Ode To Georgiana, Duchess Of Devonshire, On The Twenty-Fourth Stanza In Her 'Passage Over Mount Gothard.'

'And hail the chapel! hail the platform wild
Where Tell directed the avenging dart,
With well-strung arm, that first preserved his child,
Then aimed the arrow at the tyrant's heart.'

Splendor's fondly fostered child!
And did you hail the platform wild,
Where once the Austrian fell
Beneath the shaft of Tell!
O Lady, nursed in pomp and pleasure!
Whence learn'd you that heroic measure?

Light as a dream your days their circlets ran.
From all that teaches brotherhood to Man
Far, far removed! from want, from hope, from fear!
Enchanting music lulled your infant ear,
Obeisance, praises sotohed your infant heart:
Emblazonments and old ancestral crests,
With many a bright obtrusive form of art,
Detained your eye from nature: stately vests,
That veiling strove to deck your charms divine,
Rich viands and the pleasurable wine,
Were yours unearned by toil; nor could you see
The unenjoying toiler's misery.
And yet, free Nature's uncorrupted child,
You hailed the chapel and the platform wild,
Where once the Austrian fell
Beneath the shaft of Tell!
O Lady, nursed in pomp and pleasure!
Whence learn'd you that heroic measure?

There crowd your finely-fibred frame,
All living faculties of bliss;
And Genius to your cradle came,
His forehead wreathed with lambent flame,
And bending low, with godlike kiss
Breathed in a more celestial life;
But boasts not many a fair compeer,
A heart as sensitive to joy and fear
And some, perchance, might wage an equal strife.
Some few, to nobler being wrought,
Corrivals in the nobler gift of thought.
Yet these delight to celebrate
Laurelled war and plumy state;
Or in verse and music dress
Tales of rustic happiness --
Pernicious tales! insidious strains!
That steel the rich man's breast,
And mock the lot unblest,
The sordid vices and the abject pains,
Which evermore must be
The doom of ignorance and penury!
But you, free Nature's uncorrupted child,
You hailed the chapel and the platform wild,
Where once the Austrian fell
Beneath the shaft of Tell!
O Lady, nursed in pomp and pleasure!
Whence learn'd you that heroic measure?

You were a mother! That most holy name,
Which Heaven and Nature bless,
I may not vilely prostitute to those
Whose infants owe them less
Than the poor caterpiller owes
Its gaudy parent fly.
You were a mother! at your bosom fed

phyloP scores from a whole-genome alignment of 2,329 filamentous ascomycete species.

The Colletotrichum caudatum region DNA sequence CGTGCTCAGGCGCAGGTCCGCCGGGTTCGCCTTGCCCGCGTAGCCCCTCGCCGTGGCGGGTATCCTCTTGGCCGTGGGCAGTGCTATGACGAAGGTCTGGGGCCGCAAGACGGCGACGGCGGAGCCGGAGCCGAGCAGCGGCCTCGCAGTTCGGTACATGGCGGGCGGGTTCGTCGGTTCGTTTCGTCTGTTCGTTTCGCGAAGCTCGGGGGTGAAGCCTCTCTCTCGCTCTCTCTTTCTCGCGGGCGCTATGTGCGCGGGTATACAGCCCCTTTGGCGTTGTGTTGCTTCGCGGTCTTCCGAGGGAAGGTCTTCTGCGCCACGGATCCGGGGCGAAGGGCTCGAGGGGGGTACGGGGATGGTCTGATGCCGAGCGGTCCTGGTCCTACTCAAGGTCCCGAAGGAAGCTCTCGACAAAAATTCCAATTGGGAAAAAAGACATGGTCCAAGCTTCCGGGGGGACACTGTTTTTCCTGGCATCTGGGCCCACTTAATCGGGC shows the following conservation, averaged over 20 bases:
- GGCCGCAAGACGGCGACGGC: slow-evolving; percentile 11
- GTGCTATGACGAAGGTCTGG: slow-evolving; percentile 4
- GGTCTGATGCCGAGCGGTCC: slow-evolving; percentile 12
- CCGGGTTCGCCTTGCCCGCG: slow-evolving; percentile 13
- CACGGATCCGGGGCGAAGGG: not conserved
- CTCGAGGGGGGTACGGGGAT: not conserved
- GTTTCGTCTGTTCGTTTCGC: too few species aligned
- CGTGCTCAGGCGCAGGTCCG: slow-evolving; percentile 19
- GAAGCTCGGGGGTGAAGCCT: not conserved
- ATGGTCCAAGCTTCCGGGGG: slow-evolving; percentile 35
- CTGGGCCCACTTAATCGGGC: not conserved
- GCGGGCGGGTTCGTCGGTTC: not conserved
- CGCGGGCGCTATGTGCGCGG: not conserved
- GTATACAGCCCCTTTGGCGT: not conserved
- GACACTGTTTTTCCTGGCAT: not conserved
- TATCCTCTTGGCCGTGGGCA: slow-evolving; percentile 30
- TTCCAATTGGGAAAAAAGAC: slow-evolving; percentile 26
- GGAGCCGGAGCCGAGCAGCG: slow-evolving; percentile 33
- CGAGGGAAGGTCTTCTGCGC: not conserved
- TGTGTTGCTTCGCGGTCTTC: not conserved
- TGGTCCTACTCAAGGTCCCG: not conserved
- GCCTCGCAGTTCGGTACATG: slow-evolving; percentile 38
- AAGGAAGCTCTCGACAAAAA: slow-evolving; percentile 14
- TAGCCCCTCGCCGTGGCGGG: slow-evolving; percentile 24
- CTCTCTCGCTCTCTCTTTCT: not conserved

The babes that loved you. You, with laughing eye,
Each twilight-thought, each nascent feeling read,
Which you yourself created. Oh! delight!
A secondt ime to be a mother,
Without the mother's bitter groans:
Another thought, and yet another,
By touch, or taste, by looks or tones
O'er the growing sense to roll,
The mother of your infant's soul!
The Angel of the Earth, who, while he guides
His chariot-planet round the goal of day,
All trembling gazes on the eye of God,
A moment turned his awful face away;
And as he viewed you, from his aspect sweet
New influences in your being rose,
Blest intuitions and communions fleet
With living Nature, in her joys and woes
Thenceforth your soul rejoiced to see
The shrine of social Liberty!
O beautiful! O Nature's child!
'Twas thence you hailed the platform wild
Where once the Austrian fell
Beneath the shaft of Tell!
O Lady, nursed in pomp and pleasure!
Thence learn'd you that heroic measure.

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Submitted on May 13, 2011

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Samuel Taylor Coleridge

Samuel Taylor Coleridge was an English poet, literary critic and philosopher who, with his friend William Wordsworth, was a founder of the Romantic Movement in England and a member of the Lake Poets. more…

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"Ode To Georgiana, Duchess Of Devonshire, On The Twenty-Fourth Stanza In Her 'Passage Over Mount Gothard.'" Poetry.net. STANDS4 LLC, 2020. Web. 8 Jul 2020. <https://www.poetry.net/poem/34285/ode-to-georgiana,-duchess-of-devonshire,-on-the-twenty-fourth-stanza-in-her-'passage-over-mount-gothard.'>.

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